Kramer, George, Elaine and Jerry were our favourite unlikeable friends for 9 consecutive seasons. We couldn’t get enough of the cynical New Yorkers and their show about nothing. The final over-hyped episode delivered the last great ratings that any of them would ever get. Julia-Louis Dreyfuss has barely held onto her dignity in The New Adventures of Old Christine. Jason Alexander has looked uncomfortable on any other set and Michael Richards permanently removed himself from mainstream television via one racial slur and the power of Youtube.

Apart from Bee Movie, the show’s creator Jerry Seinfeld has managed to limit the damage, simply by avoiding all on-air commitments. Then Bill Gates came calling with a cheque for $10 million and a chance to be cooler than the Mac Guy. Instead, it seems that Jerry has now become the final victim of his former successful sitcom’s fate. Only two weeks after running the first commercial, Microsoft have pulled Jerry’s 90 second performances from air. Described as ‘too obscure’ the ads didn’t make the impact they were meant to. Perhaps the main problem is that, like many Apple lovers contend, the Microsoft commercial is a poor second cousin to the original. And, that when Jerry isn’t supported by incredible actors, he’s just a skinny, awkward guy with an overly large head and no fashion sense whose 15 minutes have definitely passed.


BBC3 last week launched a new beauty talent search with a twist – BRITAIN’S MISSING TOP MODEL. Eight spunky girls, each with a disability, battle it out to become England’s next top model. The show’s first episode premiered well, delivering 30% above the broadcaster’s average. It certainly appears that having a limb missing doesn’t affect a contestant’s ability to bitch and moan. The first few minutes preview the entire series. Is it empowering to watch imperfect women getting photographed in underwear or nude? Will we be inspired by watching them roll down the catwalk? And how did they find a wheelchair accessible penthouse for the girls to share??

Wipeout is the latest show from Endemol that’s being rolled out around the world. The idea behind it was to come up with a show that would create hugely popular clips for YouTube. Obviously they couldn’t get away with anything too sexy and there was no format that lent itself to cute animal montages. So, this cross between It’s a Knockout and Gladiators is their new lawsuit waiting to happen. Similarly to how multiple versions of Survivor are made, the Wipeout set is located in Argentina and will be used by all other territories that want to make a local version of the show. It’s hard to say whether the cheap production costs in South America or the lack of OHS laws were the prime motivation for this move.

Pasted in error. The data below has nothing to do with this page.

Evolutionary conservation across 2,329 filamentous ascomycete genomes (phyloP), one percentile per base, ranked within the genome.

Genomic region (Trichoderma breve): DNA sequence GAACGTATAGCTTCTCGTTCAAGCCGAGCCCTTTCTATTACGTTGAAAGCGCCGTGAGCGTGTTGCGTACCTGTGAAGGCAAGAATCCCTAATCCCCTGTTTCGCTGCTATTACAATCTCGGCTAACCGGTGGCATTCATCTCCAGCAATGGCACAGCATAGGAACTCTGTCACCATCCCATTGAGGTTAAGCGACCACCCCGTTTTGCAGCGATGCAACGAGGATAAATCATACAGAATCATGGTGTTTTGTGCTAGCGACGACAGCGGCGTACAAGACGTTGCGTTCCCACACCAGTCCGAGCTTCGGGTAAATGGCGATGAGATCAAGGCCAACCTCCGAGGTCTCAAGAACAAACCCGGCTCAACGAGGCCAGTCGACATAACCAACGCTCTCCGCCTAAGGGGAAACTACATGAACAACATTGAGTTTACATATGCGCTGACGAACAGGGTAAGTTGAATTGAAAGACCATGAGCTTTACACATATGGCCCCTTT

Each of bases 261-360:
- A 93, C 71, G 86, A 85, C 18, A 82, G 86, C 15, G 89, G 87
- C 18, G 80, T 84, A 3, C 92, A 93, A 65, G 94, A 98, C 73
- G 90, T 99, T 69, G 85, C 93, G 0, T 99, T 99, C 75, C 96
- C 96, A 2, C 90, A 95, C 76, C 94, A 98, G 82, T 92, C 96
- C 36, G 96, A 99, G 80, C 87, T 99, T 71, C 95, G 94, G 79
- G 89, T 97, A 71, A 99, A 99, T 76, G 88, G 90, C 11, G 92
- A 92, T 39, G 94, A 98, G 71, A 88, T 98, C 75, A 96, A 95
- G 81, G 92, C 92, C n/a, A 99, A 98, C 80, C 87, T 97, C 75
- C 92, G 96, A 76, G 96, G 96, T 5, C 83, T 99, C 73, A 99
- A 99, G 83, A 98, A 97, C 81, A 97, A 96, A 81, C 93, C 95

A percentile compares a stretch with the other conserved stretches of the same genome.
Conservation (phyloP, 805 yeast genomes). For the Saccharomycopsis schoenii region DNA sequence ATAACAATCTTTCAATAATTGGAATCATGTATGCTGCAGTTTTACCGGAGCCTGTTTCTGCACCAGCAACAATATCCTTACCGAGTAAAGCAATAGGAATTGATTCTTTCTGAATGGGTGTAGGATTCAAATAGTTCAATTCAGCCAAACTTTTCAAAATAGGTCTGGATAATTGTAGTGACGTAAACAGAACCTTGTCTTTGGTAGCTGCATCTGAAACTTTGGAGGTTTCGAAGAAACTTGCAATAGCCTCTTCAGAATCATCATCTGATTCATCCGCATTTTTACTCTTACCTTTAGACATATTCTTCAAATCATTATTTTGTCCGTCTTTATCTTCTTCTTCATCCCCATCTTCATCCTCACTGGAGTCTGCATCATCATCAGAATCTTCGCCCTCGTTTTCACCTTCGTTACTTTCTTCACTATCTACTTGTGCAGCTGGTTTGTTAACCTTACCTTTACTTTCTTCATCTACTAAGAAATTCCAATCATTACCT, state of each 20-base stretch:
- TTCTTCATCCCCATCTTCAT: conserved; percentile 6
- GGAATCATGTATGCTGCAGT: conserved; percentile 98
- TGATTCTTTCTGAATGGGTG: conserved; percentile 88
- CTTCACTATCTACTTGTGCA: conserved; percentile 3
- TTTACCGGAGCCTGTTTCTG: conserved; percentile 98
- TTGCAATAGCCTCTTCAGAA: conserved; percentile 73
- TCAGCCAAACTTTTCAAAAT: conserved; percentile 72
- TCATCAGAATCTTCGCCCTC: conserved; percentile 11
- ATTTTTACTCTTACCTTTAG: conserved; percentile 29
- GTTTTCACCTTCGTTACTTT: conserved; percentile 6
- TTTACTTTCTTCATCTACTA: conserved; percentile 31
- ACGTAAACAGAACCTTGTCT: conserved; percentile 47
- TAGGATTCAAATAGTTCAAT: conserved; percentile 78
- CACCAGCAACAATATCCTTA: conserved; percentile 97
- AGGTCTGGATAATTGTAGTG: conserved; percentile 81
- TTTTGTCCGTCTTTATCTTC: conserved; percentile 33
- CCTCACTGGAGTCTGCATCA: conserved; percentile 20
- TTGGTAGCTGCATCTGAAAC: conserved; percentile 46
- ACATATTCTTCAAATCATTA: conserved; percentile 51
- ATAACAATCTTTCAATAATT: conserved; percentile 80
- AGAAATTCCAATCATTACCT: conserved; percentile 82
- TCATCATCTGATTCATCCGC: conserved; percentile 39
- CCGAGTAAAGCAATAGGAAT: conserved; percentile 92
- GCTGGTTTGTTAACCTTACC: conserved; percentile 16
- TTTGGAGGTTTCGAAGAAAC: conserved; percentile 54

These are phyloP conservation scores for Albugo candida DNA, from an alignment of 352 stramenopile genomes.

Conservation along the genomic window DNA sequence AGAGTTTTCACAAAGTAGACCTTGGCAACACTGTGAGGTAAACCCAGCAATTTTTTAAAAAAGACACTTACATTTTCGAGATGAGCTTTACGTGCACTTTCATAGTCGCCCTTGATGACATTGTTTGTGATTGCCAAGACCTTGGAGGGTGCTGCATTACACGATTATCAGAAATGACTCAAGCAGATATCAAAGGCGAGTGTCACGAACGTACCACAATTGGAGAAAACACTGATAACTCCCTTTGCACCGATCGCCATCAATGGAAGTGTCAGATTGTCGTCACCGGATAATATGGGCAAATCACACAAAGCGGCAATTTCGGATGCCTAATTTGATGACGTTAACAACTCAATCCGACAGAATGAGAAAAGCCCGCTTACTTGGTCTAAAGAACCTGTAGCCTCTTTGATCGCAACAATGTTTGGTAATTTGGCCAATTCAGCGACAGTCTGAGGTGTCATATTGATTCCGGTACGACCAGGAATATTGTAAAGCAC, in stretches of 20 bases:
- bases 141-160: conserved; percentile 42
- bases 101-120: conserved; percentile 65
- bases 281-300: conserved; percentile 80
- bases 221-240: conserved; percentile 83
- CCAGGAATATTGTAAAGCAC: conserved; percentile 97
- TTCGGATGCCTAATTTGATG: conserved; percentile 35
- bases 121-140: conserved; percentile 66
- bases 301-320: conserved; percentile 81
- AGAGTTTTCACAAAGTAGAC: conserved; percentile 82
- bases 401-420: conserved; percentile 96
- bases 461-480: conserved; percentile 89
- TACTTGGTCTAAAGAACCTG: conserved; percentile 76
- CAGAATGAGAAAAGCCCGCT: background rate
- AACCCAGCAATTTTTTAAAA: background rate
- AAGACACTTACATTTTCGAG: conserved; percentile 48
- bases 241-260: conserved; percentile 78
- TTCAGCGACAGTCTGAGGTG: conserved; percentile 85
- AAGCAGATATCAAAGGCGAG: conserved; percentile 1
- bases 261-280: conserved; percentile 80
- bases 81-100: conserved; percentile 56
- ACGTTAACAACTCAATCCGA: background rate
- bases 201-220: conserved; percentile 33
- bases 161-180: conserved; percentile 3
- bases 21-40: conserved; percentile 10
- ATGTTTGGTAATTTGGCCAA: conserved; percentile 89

If you can’t wait, the entire first episode is already online, so mission accomplished. The US series which has done frighteningly well in the states will be screened on Ch 9 starting next Tuesday at 7.30pm. This will be closely followed by a call for Aussie contestants who are willing to travel to Argentina after signing a comprehensive waiver. Here’s a little something to get you in the mood…

Paying the Price

April 24, 2008

Today in the USA it’s the first day of May Sweeps – a time when things in TV land get crazy as networks desperately bid for viewer’s eyeballs and recall.

Unlike our local system, US ratings are gathered in two ways – via people metres each evening and by analysing data entered into paper diaries that are distributed four times a year. For some reason, even as the US gallops toward phasing out analogue television, this dated method of recording viewing habits is given incredible kudos. So, when the diaries are sent out, every network pulls out its big guns so that when members of a household put pen to paper, its their logo or programs that come to mind. Even though those who get a ratings book are paid for their opinions, you can be certain that US$30 doesn’t change the fact that they’re filled out the night before they’re due for collection.